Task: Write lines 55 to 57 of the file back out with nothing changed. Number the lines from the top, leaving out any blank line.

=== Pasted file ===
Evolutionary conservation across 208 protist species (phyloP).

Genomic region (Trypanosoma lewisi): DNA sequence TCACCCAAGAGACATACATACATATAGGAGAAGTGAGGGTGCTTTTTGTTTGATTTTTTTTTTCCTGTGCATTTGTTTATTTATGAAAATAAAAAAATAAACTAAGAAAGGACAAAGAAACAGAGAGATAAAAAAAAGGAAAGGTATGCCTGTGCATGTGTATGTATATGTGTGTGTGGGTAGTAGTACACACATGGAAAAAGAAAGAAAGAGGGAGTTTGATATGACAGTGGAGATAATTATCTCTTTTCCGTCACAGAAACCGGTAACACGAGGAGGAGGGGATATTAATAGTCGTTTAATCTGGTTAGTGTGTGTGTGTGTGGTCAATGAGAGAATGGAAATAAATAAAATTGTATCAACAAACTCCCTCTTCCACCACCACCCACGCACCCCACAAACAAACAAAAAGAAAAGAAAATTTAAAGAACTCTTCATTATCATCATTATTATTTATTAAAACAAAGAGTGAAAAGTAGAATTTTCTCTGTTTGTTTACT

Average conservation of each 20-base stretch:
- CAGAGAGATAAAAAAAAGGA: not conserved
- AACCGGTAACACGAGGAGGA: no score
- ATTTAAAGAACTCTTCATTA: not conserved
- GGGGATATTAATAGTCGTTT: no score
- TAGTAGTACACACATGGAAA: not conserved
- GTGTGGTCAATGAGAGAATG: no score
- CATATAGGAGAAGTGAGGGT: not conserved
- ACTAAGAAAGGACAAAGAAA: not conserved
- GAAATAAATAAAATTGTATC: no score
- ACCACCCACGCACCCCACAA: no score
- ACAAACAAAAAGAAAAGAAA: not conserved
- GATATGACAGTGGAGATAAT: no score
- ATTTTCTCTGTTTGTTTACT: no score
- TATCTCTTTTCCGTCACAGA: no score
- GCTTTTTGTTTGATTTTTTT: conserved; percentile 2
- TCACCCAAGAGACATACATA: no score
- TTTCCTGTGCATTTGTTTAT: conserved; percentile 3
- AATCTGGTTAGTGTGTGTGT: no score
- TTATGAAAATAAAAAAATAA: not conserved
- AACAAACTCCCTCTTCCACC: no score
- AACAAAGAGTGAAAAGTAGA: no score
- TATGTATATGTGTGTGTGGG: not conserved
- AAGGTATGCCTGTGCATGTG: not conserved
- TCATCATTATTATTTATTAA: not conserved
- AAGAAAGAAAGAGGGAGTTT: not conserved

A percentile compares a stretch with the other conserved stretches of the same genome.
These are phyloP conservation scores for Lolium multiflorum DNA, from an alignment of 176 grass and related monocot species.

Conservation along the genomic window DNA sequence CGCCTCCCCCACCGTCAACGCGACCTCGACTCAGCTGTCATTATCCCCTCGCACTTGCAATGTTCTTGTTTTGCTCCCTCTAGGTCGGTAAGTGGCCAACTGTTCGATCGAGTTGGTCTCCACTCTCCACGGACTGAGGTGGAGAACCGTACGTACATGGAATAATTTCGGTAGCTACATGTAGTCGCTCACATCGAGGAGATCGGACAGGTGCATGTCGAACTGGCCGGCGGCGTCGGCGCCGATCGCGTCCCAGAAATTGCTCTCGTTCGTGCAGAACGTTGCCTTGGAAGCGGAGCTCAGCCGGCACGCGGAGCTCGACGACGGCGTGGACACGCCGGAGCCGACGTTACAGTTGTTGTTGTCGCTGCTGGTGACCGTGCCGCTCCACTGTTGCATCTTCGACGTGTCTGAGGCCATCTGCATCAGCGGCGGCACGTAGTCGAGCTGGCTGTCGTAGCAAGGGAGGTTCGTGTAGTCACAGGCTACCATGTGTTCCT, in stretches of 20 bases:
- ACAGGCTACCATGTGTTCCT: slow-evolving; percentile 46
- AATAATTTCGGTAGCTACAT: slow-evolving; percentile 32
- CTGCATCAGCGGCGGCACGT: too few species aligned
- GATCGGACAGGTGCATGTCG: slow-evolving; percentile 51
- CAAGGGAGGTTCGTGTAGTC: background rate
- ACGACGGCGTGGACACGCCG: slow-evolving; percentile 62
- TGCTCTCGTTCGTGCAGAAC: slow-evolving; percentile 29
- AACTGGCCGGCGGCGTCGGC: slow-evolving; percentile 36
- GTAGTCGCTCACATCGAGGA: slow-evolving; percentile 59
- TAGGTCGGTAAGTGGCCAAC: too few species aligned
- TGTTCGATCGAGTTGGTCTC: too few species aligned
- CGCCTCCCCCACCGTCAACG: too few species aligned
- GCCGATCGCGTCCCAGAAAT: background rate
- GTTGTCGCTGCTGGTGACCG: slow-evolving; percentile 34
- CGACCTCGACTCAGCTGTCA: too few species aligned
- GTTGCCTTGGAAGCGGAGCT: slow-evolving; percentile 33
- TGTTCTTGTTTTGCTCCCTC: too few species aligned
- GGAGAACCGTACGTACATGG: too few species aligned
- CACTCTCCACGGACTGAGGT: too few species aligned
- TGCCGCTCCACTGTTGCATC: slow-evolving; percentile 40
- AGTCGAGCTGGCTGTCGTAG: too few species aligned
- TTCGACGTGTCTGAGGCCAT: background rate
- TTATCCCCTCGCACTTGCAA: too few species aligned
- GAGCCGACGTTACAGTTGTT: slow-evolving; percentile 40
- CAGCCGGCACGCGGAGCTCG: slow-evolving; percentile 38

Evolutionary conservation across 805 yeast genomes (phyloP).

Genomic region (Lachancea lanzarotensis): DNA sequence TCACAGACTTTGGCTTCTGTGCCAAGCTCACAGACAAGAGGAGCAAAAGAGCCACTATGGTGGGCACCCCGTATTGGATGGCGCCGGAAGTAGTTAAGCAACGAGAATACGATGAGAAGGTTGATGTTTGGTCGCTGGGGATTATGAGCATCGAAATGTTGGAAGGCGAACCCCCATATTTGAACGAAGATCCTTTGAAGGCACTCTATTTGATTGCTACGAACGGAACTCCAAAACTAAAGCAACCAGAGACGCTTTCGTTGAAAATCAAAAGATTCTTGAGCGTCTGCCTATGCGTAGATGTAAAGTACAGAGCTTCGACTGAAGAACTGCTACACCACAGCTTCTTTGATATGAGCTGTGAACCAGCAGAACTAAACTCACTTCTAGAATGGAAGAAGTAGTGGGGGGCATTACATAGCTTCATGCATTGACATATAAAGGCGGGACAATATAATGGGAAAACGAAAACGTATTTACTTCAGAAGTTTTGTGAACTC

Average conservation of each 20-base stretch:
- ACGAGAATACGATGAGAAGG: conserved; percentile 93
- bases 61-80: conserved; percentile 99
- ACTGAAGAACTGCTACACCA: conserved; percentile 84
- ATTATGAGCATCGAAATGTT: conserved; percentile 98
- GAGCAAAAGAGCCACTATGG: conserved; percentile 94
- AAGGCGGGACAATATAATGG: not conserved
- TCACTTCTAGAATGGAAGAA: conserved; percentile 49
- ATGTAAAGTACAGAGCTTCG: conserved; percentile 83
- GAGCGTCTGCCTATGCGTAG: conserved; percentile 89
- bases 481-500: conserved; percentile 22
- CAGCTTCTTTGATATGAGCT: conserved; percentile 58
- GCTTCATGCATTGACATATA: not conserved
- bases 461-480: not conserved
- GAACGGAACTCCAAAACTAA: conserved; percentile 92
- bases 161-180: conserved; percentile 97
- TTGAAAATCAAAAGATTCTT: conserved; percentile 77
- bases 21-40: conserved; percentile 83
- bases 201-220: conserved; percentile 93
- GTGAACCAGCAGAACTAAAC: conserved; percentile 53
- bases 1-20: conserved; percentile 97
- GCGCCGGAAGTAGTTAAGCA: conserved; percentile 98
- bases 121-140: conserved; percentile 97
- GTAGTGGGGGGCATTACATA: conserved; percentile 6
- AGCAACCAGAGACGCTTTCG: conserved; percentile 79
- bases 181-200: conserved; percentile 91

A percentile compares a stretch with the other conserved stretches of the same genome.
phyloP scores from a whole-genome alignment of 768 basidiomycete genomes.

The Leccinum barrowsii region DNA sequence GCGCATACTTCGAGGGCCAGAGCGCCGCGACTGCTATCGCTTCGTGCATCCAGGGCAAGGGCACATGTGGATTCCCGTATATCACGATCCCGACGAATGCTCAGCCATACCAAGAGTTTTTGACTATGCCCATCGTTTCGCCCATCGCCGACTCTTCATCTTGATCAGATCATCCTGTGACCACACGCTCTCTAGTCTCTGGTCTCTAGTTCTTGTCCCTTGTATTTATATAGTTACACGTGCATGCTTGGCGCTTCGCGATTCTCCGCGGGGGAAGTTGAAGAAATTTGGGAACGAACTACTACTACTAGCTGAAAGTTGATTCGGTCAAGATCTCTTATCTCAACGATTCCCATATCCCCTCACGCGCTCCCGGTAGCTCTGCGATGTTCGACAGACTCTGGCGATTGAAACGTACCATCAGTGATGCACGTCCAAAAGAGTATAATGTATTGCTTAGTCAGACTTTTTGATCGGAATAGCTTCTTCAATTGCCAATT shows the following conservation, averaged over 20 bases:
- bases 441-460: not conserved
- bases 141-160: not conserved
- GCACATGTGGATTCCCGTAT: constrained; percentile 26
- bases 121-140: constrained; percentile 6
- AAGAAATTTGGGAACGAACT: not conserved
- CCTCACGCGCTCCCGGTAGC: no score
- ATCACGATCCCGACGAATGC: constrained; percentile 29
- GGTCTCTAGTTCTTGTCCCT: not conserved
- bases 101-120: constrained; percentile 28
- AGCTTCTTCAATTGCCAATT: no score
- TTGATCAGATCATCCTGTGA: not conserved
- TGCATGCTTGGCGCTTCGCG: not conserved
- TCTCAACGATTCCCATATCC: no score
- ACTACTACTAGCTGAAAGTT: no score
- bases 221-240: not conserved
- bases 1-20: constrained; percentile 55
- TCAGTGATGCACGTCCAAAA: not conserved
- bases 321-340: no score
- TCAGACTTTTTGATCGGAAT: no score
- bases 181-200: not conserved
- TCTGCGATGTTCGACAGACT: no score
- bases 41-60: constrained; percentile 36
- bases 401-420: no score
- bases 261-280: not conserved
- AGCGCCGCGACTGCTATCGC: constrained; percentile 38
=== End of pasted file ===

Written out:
- GAGCCGACGTTACAGTTGTT: slow-evolving; percentile 40
- CAGCCGGCACGCGGAGCTCG: slow-evolving; percentile 38

Evolutionary conservation across 805 yeast genomes (phyloP).